Homily – Holy Family Sunday

December 26, 2010

Friends, as you can see by the date on this homily, I shared it early on in my priesthood, and because we aren’t able to meet this weekend, I am sharing it once again for your reflection. I have included just a bit of update but otherwise its message is much as it was originally written. Peace and love to all—Pastor Kathy

At face value, this is a beautiful Sunday—it lifts up for each of us the ideal of what it means to be a family, beginning at the crib in Bethlehem.  Mary and Joseph, realistically speaking, were first and foremost people of great faith, but coupled with that, they had to have shared a great love for each other, as we have spoken of in the past, to have given the world Jesus.  The Scriptures tell us that they took Jesus to the temple to fulfill the law, signaling that they wished to raise him according to their beliefs.  Jesus, under his parents’ watchful eyes, grew in strength and wisdom and the grace of God was upon him.

When we look realistically at the life journey of Mary and Joseph, we realize that it isn’t all a Hallmark card depiction of serenity at the crib and life lived happily ever after.  In fact, there are many missing years—from Bethlehem to the boy Jesus in the temple—to Jesus being baptized in the Jordan.  What went on during all those years of “growing in strength and wisdom and grace?”  The grace of God was no doubt upon him, instructing him, little by little, through the loving example of his parents—how to be, “God-with-us.”

So, beginning at the beginning, I believe it is good today to reflect on the real life journey that Mary and Joseph most likely experienced in saying, “yes” to God.  Mary was pregnant, outside of marriage, and she had to carry that shame, because what could she say—“Oh friends, it’s OK, don’t look down on me, it’s the Messiah that I carry!”  She and Joseph had to bear, no doubt, insults and ridicule from family and friends who couldn’t see beyond what their eyes told them to the bigger reality.  The traveling through the hills and across the plains to Bethlehem in her ninth month, to be counted—living their entire lives together knowing that Jesus’ day would come, and that there would be nothing they could do to save him from his inevitable fate.  Truly we see and know in our own lives that loving carries the possibility of deep hurt, but likewise, the possibility of great joy.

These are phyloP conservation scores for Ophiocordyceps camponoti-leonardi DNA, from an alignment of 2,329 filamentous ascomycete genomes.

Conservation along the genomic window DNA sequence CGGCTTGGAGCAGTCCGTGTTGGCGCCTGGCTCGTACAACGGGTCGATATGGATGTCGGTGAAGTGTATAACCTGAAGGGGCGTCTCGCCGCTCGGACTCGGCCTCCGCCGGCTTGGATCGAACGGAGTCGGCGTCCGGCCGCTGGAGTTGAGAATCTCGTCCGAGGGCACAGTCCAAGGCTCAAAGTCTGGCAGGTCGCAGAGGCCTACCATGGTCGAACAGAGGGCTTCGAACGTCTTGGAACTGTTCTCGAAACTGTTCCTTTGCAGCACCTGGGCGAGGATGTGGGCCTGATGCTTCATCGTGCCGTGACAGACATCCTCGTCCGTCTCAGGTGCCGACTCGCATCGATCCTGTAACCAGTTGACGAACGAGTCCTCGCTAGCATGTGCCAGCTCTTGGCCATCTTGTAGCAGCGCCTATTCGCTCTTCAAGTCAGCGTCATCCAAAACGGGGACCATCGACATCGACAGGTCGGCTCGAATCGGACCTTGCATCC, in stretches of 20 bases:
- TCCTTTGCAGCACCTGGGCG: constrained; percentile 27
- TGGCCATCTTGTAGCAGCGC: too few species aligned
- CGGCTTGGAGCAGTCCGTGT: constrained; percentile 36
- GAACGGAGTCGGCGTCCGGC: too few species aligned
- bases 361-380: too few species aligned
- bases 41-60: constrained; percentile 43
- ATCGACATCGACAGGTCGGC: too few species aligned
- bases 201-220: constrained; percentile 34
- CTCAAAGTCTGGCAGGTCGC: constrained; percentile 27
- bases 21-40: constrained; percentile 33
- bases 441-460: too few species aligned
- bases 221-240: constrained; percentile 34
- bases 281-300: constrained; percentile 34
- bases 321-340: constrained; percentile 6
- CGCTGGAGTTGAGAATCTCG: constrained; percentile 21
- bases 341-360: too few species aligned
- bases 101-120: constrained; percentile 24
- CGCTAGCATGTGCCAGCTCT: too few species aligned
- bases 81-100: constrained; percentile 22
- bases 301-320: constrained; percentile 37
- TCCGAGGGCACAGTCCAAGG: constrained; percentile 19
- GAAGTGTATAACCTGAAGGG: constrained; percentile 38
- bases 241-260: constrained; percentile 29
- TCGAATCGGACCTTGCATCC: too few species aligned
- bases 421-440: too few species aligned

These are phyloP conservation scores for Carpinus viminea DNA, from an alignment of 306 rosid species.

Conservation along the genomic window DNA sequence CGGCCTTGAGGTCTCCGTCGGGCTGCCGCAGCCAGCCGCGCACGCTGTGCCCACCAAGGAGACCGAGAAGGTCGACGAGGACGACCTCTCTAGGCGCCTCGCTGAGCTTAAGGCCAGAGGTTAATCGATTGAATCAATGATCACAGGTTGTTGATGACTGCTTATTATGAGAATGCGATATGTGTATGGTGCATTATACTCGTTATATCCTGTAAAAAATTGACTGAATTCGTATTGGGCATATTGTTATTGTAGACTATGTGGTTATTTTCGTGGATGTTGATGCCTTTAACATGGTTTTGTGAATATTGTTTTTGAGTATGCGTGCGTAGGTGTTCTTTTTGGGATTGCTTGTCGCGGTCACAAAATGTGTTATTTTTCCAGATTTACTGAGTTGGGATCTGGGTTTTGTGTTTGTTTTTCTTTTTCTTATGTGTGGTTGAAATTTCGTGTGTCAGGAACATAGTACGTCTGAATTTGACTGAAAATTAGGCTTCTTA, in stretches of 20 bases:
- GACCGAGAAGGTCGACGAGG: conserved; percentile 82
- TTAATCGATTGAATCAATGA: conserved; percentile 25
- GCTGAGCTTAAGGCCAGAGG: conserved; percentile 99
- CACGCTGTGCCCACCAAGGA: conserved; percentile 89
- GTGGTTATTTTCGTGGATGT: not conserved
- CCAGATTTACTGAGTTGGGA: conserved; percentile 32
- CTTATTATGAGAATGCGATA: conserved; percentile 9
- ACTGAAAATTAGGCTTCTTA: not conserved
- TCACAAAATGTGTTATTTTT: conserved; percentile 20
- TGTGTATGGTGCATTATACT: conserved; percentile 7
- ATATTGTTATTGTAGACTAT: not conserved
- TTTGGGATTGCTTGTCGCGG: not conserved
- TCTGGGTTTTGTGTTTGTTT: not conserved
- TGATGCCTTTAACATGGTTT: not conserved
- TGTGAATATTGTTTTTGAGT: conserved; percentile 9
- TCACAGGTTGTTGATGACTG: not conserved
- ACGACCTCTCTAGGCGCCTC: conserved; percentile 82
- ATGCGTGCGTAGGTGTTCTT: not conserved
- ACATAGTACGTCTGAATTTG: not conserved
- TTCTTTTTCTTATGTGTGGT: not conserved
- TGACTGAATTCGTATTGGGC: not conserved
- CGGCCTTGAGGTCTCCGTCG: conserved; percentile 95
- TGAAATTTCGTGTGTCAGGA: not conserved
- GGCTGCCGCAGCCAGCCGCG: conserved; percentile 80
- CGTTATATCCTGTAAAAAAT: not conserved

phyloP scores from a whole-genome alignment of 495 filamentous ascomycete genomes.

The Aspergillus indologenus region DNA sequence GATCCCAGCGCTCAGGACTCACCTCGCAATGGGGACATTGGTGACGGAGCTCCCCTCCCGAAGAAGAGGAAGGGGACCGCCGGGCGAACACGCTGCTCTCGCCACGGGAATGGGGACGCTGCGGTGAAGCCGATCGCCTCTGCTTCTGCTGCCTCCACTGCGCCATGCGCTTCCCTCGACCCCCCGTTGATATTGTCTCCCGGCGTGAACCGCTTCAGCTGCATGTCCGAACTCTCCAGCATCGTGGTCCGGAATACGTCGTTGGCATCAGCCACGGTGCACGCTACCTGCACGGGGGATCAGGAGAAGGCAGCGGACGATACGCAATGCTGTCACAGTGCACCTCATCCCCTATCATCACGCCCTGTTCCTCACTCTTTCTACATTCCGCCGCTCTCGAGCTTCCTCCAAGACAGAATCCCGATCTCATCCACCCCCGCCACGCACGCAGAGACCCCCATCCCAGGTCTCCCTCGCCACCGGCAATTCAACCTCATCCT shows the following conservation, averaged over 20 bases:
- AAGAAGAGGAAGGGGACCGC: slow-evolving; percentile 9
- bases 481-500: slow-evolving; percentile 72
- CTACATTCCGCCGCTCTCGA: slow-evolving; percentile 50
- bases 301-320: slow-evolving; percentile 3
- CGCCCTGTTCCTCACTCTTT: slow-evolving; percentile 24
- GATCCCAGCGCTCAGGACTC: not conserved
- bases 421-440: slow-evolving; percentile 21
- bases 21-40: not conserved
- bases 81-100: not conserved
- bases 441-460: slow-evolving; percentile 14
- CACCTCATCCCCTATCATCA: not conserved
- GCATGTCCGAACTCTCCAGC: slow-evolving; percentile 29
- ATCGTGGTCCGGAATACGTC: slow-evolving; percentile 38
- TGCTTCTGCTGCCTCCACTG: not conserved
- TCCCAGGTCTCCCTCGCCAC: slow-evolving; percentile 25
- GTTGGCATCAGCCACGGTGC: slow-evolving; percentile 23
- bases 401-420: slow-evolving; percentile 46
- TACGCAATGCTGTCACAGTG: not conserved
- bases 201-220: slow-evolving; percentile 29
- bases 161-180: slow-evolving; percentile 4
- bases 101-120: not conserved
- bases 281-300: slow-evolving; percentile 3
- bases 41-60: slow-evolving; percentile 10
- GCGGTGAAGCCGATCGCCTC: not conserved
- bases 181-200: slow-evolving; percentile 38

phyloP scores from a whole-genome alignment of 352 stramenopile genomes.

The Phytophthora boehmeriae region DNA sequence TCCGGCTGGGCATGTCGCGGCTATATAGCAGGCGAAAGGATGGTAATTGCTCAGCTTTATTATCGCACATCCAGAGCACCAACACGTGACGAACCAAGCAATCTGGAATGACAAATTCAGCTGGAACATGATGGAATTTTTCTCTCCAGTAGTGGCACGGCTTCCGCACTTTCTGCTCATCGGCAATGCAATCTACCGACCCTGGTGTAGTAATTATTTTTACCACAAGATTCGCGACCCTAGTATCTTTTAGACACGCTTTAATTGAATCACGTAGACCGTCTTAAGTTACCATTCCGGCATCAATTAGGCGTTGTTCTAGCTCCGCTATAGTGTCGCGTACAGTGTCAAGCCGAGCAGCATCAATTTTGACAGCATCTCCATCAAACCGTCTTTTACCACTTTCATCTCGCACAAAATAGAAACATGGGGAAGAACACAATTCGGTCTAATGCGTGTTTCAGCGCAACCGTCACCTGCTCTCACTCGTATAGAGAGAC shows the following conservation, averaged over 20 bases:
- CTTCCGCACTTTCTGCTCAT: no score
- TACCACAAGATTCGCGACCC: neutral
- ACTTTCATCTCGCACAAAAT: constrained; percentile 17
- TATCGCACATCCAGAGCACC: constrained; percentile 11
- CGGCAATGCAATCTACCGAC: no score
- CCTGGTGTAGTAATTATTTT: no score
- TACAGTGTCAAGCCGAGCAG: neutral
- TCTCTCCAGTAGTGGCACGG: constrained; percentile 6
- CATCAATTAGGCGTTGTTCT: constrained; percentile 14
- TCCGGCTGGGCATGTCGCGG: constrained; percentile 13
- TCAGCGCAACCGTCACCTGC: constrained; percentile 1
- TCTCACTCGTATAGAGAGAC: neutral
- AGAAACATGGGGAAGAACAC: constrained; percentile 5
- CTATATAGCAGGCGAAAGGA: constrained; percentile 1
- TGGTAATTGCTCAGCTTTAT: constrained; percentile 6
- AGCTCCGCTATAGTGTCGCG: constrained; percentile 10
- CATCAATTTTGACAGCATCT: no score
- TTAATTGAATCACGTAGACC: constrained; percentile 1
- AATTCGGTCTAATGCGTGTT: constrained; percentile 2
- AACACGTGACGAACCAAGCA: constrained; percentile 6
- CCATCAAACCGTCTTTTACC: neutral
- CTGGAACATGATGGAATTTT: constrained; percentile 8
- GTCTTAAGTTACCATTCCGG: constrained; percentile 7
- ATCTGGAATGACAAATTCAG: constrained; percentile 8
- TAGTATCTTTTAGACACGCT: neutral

Earlier I suggested that Mary and Joseph had to have shared a great love for each and along with their faith, were then able to give the world Jesus, who lived so greatly and taught so clearly how to love, how to love everyone—even the most despised.  He needed this base, the family of love that Mary and Joseph gave him, out of which to give.  “Nothing comes from nothing,” Maria in Sound of Music says.  Where love and selfless giving are present and a desire to rear children to be good people in their world, with an ability to care not just for themselves, but for others, the children that such families give the world are truly gifts.  Wherever love lives, whether in the form of children or in forms of goodness and justice, the gifts given back to people, will always be of love.